GamesBeat: Did you mention that Carmack worked on this or told your guys what to do?
Urbach: No. This is Oculus’s app. It was more like a collaborative project over a long time. He gave us a development kit early on. I said, “We’re doing all this crazy stuff to get light field rendering.” He said, “Maybe there’s something simpler. If you guys can render in this panoramic format, maybe we can do something really cool with Oculus 360 photos. It’s something we can do right away.” So we did it and sent it to him. He said, “Oh my God, this is the best thing we’ve ever seen. This is something compelling.” He tweeted about it and talked about it.
Right now imagery is done. Octane VR will just spit that out. Anyone can make these things.
GamesBeat: What do you call it? A 360 photo?
Urbach: Carmack calls it a stereo cube map, but it’s not exactly that. It’s basically just a miniaturized bubble that you—You don’t really move through the scene. The bubble effect just gives it a bit of depth, no matter where you look. It looks really good.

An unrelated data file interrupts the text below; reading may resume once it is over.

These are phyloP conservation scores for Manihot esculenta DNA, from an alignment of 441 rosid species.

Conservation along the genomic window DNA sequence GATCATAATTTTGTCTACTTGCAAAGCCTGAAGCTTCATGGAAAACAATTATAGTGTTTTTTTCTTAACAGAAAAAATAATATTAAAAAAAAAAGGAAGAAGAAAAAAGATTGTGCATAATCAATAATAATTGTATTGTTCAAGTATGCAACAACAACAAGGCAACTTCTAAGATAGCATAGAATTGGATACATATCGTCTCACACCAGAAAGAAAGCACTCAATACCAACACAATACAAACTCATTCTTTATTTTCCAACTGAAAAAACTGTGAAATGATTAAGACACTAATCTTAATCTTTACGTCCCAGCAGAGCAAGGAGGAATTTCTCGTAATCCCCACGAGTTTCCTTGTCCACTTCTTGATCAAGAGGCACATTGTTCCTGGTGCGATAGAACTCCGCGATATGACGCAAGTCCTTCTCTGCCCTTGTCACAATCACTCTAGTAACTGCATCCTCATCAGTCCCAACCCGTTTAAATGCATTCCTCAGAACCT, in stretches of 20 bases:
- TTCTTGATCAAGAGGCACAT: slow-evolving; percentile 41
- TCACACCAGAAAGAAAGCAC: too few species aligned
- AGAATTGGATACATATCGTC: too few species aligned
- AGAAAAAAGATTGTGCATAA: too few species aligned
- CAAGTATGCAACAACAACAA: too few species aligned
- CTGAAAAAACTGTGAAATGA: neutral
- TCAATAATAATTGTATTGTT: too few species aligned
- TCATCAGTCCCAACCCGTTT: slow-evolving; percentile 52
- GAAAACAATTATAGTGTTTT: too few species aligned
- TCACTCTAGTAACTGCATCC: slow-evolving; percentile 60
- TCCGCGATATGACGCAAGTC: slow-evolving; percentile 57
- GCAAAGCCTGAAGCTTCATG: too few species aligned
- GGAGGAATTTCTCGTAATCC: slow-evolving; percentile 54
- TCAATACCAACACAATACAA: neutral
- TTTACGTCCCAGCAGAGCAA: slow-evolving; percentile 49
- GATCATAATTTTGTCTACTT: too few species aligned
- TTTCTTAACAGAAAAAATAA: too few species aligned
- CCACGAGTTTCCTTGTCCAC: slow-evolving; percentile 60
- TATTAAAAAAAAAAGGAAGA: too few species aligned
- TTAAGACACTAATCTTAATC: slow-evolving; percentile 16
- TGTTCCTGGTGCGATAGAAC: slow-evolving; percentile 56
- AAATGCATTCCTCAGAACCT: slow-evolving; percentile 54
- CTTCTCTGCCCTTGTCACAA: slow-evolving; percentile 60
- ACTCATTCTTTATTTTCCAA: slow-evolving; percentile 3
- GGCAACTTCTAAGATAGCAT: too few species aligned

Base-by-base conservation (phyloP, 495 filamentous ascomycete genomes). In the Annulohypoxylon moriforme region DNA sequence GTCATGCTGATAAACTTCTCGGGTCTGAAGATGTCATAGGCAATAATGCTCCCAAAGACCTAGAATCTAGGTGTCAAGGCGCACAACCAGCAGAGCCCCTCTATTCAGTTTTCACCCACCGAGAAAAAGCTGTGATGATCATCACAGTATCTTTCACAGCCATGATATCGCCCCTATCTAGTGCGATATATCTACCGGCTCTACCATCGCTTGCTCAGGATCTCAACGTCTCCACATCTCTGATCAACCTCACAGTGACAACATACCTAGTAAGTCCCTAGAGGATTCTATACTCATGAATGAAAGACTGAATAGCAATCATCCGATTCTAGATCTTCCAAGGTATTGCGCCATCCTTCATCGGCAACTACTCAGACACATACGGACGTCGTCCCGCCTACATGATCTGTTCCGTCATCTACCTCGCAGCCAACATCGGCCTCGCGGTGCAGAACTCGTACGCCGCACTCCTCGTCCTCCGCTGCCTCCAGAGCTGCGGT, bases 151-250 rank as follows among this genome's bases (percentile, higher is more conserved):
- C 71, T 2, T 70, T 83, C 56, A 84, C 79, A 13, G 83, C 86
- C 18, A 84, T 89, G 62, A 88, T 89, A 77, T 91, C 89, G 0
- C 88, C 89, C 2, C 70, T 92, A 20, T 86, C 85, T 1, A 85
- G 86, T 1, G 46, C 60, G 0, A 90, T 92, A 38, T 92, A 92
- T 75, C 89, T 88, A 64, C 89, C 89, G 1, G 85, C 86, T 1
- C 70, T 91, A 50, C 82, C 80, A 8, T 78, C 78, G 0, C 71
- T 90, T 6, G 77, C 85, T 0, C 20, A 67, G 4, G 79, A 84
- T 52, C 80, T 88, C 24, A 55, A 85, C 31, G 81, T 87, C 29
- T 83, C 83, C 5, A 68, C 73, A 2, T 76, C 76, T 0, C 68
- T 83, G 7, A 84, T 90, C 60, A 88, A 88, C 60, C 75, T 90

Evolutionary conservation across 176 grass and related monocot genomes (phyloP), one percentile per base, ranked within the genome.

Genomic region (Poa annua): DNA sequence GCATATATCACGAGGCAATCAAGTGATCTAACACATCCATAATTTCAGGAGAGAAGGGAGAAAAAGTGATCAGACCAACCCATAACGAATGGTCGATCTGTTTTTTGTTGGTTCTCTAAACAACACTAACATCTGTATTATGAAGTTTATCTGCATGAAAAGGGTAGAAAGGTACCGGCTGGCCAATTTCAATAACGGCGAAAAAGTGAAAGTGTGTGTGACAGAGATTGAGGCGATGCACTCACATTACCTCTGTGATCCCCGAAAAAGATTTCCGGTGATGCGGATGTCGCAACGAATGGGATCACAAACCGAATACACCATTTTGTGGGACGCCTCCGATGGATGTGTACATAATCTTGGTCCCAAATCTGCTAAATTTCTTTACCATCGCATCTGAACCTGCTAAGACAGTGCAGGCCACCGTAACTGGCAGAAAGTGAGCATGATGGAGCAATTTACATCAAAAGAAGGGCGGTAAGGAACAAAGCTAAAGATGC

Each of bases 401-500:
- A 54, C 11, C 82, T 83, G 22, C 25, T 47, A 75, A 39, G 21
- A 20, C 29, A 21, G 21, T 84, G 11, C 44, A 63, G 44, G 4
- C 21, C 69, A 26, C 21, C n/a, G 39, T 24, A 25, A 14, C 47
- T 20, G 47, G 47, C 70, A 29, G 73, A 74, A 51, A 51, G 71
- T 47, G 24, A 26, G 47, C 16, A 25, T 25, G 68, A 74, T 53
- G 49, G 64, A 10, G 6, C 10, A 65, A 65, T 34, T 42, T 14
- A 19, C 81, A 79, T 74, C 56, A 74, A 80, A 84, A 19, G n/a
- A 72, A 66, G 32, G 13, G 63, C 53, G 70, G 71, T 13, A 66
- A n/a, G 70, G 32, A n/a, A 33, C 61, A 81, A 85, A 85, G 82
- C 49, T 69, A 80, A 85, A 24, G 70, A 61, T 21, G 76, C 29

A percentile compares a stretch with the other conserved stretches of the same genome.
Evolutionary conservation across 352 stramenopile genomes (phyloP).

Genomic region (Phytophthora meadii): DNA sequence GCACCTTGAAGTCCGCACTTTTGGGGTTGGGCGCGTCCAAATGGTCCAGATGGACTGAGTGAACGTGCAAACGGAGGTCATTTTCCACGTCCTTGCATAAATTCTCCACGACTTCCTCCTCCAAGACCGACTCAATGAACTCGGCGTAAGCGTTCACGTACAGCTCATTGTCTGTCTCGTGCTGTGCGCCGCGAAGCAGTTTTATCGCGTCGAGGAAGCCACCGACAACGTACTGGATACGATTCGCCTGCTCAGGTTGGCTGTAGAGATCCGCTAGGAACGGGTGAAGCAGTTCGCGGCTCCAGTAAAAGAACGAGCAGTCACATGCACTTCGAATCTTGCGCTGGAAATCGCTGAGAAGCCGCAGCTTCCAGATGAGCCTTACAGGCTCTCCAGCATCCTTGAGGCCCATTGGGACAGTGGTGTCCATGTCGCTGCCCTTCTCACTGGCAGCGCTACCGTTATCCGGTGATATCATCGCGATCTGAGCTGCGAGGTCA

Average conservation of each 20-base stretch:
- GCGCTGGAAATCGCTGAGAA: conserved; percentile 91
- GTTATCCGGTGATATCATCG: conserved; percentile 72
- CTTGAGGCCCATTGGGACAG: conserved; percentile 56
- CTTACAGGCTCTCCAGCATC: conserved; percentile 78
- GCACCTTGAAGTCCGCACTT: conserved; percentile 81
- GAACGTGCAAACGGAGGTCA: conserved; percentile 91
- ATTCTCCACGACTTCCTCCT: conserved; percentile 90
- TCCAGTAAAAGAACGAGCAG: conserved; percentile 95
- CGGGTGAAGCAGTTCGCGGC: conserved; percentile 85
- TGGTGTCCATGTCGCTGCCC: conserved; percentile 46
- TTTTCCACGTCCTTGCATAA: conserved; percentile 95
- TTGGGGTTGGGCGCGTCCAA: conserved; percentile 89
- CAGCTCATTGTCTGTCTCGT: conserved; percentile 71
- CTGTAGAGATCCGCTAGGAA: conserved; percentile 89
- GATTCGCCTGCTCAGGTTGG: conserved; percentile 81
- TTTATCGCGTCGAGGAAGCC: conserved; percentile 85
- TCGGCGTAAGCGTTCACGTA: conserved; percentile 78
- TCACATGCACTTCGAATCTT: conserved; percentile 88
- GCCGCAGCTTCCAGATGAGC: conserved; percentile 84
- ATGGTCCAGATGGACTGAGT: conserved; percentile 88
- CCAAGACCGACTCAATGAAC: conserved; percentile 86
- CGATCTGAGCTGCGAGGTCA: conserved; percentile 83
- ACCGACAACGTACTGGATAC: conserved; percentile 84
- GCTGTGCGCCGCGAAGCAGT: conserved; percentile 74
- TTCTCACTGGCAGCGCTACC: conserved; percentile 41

Carmack gave us the specification. He said, “Render it at this size, about an 18K image, and I guarantee your pixels will line up in the Gear VR.” He was right. He didn’t even see it before we did, but it turned out perfectly. We have this resolution in Octane now — “render this image for Gear VR” — and it spits out exactly the right format.
What’s cool is, since that’s happened, we’re seeing a lot of people get super excited about this kind of pipeline. The Keloid stuff I showed yesterday — my buddy in Barcelona has been working on this short. It’s an insane piece of work. It’s really realistic. But we’re taking shots from this and rendering a shot in VR right now. The guy who created all this — and I think this is going to be true of any computer-generated imagery artist — said, “I’ve been working on this thing for 18 months. I realize now that I’ve been filming in black and white when I should have been making color TV.” You see details you could never see in a movie.
GamesBeat: So the difficult thing is, when it moves like this it fogs up? You’re not creating it for motion, right?